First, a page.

CEOs: Setting the Ethical Tone
The role of the CEO in setting a company's ethical culture was the focus of a panel at the April 6 meeting of the Business and Organizational Ethics Partnership, a program of the Markkula Center for Applied Ethics and 13 corporations.
Tony Ridder, CEO of Knight Ridder, Russell Howard, CEO of Maxygen, and Keith Krach, former CEO of Ariba represented three very different approaches, reflecting three diverse organizations.
While all agreed that the ethical tone is set at the top, they had each developed their own approach to infusing high ethical standard throughout their organizations.
Ridder, who heads the second largest newspaper company in the United States, described his company's requirement that the top 20 managerial personnel at every paper sign a code of ethics every year. The code deals with conflicts of interest, self-dealing, gifts, and outside employment. It prohibits political contributions, service on for-profit boards, and the use of confidential information for personal benefit.
As a newspaper company, Knight Ridder also has an extensive code of ethics for all of its journalists. It also forbids political contributions as well as setting out a zero-tolerance policy for plagiarism and sexual harassment.
At Ariba, Krach explained, the challenge was to promulgate the company's values while the software producer was growing at a rate of 100 percent per quarter for the first two to three years, and then 25 to 50 percent thereafter.
Krach began with what he calls his "playbook," a step-by-step guide to the company's vision, mission, values, team rules, and objectives.
For example, Ariba's key values were respect, integrity, courage, and ambition. Team rules included
- Direct, honest, and open communication
- No idea is a dumb idea
- Always raise standards of performance
- Team first, functional specialists second
- Hire the best people, especially if they're better than us
To get these ideas out to their ever-growing workforce, Ariba developed a 'cascade process. The playbook was developed by the executive team, who taught it to the directors, who taught it to the managers, who taught it to the workers, with each level of management being encouraged to put the playbook into their own words.
Krach gave several examples of how the playbook worked out in practice. Early in the company's history, the original marketing vice president stood up at a regular Friday roundtable and told his colleagues that, based on the team rule, "Hire the best people," he thought he should step aside because he no longer had the breadth of experience to handle marketing for a company that was growing so quickly and becoming so large and complex. He encouraged the executive team to hire a world-class marketing person and let him concentrate on strategic alliances. The company acted on his recommendation. "You could have heard a pin drop in the room that day, but it set an example that became part of the tribal lore of Ariba," said Krach.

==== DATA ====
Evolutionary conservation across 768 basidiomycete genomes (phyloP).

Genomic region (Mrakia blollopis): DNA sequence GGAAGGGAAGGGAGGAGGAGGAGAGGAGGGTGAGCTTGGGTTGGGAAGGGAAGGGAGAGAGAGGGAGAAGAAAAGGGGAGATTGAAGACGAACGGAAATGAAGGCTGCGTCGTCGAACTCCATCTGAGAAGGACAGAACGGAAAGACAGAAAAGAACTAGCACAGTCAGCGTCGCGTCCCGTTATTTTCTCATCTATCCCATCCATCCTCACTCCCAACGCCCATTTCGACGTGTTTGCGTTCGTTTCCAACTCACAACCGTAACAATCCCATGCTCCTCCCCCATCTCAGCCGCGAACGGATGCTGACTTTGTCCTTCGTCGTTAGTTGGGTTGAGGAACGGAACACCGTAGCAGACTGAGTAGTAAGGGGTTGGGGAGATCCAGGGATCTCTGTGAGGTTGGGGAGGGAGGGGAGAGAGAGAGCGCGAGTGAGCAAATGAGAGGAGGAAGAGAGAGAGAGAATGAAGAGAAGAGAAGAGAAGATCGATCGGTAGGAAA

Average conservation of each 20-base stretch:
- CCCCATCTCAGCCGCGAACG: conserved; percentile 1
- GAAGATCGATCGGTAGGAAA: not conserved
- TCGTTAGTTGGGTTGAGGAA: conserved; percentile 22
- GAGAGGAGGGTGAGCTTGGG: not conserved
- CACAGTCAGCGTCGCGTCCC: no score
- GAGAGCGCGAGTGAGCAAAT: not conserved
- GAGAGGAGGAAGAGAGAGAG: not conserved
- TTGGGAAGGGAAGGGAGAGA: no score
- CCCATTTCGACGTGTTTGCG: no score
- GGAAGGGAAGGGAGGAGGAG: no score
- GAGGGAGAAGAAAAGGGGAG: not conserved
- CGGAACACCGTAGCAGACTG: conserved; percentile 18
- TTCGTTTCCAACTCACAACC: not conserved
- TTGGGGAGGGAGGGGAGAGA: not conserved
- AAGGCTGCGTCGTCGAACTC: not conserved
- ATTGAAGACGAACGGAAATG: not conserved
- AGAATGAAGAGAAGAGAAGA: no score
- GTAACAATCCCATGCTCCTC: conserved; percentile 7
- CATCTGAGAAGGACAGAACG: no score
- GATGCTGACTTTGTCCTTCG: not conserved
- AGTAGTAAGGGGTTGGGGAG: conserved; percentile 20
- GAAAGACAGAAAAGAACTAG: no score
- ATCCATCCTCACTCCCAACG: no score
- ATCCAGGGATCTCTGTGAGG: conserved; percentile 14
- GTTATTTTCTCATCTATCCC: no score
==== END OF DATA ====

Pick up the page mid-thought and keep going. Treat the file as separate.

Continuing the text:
Krach's example dovetailed with the main point of Howard's presentations: "I have a profound belief that ethics flow from actions. Whatever plans or words or principles you set up, if you don't follow through, they don't mean anything."
Howard, who heads a 200-person biotech company, has lunch with every new Maxygen hire, where among other topics, he discusses the company's values. But Howard also expressed doubt that any company process could "take a scoundrel and turn him into an ethical person." Integrity, he argued, comes from some interaction of genes and environment that he believes is formed well before an employee comes to Maxygen. In his view, the trick is to hire people who share the company's values of "honesty and believing passionately in what you do."
Howard also pointed out some of the specific ethical challenges facing biotech companies, which by nature have a very long lead time before they ever produce a profitable therapeutic. As he put it, "How does a biotech tell the truth over 15 years, while it burns other people's money?" How forthcoming should the company be about the prospects for its therapeutics and about potential problems in clinical trials? At a biotech, he said, "you're selling a story," and the temptation is always there to hype results. Ultimately, he added, "you're always worried, Will our product cause harm?"